Shops, businesses and schools were shut yesterday across Pakistan’s financial capital, Karachi, braced for further unrest after the killing of a politician and a night of sporadic shootings.
Manzar Imam, 42, a lawmaker from the Muttahida Qaumi Movement (MQM), a coalition partner in the federal government and the dominant political party in Karachi, was shot with three of his guards in a drive-by shooting on Thursday.
Pakistan’s umbrella Taliban faction claimed responsibility for his death and threatened further attacks on the party.
“This was a first gift to MQM and we assure the people of Karachi that we will soon free them from MQM’s clutches,” Tehreek-e-Taliban spokesman Ehsanullah Ehsan said by telephone from an undisclosed location.
“MQM is a secular party and we will increase such attacks against them,” he said.
Karachi last year saw its deadliest year in two decades, with about 2,000 people killed in violence linked to ethnic and political tensions, raising fears over elections due this year.
Overnight violence, linked to ethnic and politically linked tensions in Karachi, left five people dead and about 30 wounded, police said.
Markets shut, streets were deserted and schools closed, with office attendance thin although government departments, the port and stock exchange remained open.
Hyderabad, the second-largest city after Karachi in the southern province of Sindh, was similarly shut down and people burnt tires to protest Imam’s killing.
It is the second shooting of an MQM provincial lawmaker in just more than two years in the city, Pakistan’s business center with a population of 18 million.
The death of MQM lawmaker Raza Haider in an ambush in August 2010 sparked a fierce wave of ethnic and politically linked violence that killed scores of people.
In other news, police yesterday said that an officer who was investigating a corruption case against Pakistani Prime Minister Raja Pervaiz Ashraf was found dead in the nation’s capital.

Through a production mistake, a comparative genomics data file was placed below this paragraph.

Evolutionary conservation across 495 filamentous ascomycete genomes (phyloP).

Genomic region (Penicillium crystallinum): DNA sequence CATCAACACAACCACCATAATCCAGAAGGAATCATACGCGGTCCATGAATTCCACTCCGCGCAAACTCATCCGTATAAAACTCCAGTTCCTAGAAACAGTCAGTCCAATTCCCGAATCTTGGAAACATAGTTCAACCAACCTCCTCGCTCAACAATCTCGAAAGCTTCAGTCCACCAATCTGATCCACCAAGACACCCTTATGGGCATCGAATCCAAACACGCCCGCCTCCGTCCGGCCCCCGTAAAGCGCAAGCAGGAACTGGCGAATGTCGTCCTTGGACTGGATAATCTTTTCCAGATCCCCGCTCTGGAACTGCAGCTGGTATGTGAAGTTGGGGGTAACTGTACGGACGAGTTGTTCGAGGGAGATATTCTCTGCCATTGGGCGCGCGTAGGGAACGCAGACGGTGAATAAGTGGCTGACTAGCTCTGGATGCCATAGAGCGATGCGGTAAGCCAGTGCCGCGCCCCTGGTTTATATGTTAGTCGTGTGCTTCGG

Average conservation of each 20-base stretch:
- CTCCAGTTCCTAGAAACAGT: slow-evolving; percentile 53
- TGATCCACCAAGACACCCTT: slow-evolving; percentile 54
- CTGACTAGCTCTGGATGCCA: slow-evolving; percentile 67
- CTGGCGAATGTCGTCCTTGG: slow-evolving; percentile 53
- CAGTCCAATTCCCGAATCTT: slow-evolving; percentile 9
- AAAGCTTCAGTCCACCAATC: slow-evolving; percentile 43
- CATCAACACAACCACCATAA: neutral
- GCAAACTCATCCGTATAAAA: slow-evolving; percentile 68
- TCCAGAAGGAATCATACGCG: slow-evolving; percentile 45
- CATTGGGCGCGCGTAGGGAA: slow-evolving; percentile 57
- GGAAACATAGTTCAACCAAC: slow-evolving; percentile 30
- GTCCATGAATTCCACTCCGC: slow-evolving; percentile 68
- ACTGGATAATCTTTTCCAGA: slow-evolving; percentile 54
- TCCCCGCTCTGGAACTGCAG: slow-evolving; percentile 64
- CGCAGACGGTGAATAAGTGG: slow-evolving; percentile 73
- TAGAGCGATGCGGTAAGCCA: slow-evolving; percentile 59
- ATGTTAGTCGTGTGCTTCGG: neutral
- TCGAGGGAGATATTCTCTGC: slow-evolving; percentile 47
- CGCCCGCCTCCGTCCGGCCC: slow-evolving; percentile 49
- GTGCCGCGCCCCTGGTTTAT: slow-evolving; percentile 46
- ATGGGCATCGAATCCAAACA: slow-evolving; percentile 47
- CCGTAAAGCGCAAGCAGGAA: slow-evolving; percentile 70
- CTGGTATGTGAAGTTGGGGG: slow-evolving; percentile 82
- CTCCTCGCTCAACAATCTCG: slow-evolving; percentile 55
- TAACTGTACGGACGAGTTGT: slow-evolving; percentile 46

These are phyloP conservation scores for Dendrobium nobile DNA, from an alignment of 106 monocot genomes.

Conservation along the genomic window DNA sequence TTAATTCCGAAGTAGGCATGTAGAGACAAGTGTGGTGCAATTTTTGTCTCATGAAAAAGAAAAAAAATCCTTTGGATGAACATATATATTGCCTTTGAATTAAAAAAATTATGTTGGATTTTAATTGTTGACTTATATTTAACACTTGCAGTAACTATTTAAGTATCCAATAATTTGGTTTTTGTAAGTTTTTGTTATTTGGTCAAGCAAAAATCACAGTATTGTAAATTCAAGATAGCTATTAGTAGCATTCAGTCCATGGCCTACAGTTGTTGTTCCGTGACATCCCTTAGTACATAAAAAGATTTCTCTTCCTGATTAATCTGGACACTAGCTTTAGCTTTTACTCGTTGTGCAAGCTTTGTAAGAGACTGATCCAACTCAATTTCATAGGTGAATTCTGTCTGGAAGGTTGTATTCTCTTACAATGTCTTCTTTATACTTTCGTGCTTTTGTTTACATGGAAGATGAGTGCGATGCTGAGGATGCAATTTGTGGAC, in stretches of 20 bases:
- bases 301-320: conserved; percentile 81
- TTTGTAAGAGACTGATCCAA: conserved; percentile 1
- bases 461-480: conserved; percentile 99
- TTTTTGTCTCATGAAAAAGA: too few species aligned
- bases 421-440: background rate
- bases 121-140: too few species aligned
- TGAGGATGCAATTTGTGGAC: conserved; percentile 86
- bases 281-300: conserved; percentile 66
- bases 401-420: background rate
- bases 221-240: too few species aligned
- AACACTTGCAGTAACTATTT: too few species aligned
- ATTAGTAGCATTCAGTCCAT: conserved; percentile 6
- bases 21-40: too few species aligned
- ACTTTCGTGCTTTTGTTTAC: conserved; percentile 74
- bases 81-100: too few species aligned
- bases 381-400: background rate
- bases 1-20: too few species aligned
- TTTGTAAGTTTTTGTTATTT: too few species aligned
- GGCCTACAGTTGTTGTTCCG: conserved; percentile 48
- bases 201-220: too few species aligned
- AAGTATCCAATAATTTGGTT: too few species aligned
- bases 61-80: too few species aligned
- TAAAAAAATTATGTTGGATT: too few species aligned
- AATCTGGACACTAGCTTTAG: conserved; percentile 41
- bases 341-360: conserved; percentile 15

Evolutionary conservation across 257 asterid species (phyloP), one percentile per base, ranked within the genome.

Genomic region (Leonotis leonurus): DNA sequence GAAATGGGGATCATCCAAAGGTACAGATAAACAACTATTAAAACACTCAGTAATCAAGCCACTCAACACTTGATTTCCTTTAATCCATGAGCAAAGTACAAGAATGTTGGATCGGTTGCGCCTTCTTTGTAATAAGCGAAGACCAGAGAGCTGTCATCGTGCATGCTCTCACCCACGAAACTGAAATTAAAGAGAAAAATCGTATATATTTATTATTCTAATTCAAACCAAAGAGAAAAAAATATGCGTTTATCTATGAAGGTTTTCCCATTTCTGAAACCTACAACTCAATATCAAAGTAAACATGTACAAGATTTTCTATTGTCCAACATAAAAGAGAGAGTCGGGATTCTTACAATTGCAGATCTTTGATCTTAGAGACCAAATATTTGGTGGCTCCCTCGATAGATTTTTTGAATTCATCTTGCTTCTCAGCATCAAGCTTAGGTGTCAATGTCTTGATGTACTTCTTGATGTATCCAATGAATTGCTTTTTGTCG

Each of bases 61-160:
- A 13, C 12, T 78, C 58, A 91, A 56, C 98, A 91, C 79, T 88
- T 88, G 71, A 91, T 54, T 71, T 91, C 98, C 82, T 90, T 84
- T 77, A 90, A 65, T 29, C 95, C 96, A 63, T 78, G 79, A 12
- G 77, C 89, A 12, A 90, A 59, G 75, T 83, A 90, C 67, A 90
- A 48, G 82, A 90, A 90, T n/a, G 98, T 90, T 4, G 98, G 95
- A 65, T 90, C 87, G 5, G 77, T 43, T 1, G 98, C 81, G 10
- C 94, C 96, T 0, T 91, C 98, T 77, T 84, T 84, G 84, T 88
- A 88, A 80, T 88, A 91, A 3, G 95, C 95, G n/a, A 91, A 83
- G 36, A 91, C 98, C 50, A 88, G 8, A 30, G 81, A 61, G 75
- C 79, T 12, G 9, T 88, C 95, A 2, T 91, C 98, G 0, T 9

Senior police officer Bani Yamin said the body of Kamran Faisal was found hanging from a ceiling fan in his room at a government dorm in Islamabad yesterday. Yamin said police were investigating whether Faisal committed suicide.
Faisal’s death came days after the Supreme Court ordered the arrest of Ashraf and 15 others in connection with an old corruption case the officer was investigating.
The prime minister was implicated in the case when he was minister of water and power. At the time, he oversaw the import of short-term power stations that cost the government millions of dollars but produced little energy.
Meanwhile, a cleric who has been pushing for electoral reforms will resort to street protests again if the government does not abide by an agreement that eased a political crisis, an aide said yesterday.
Muhammad Tahir-ul-Qadri, who has a history of ties with the military, reached a deal with Pakistan’s ruling coalition on Thursday that will give his party some say over the formation of a caretaker government ahead of elections this spring. Qadri’s party may also participate in the elections.
The cleric’s reappearance on Pakistan’s political stage a few weeks ago after years of living in Canada and his calls for the military to play a role in forming an interim administration have raised speculation he may be backed by the country’s powerful army. Qadri and the military deny this.
The cleric, who led four days of street protests in the heart of the capital aimed at forcing the government to resign, will keep pushing for political reforms and a halt to corruption, his spokesman said.
Aside from giving Qadri a voice in who leads the caretaker administration, the government also agreed to dissolve parliament before a scheduled date of March 16, although it did not specify a date.
It also said elections would be held within 90 days of the dissolution and electoral reforms would continue to be discussed.
An announcement of an election date could come during a parliament session on Monday.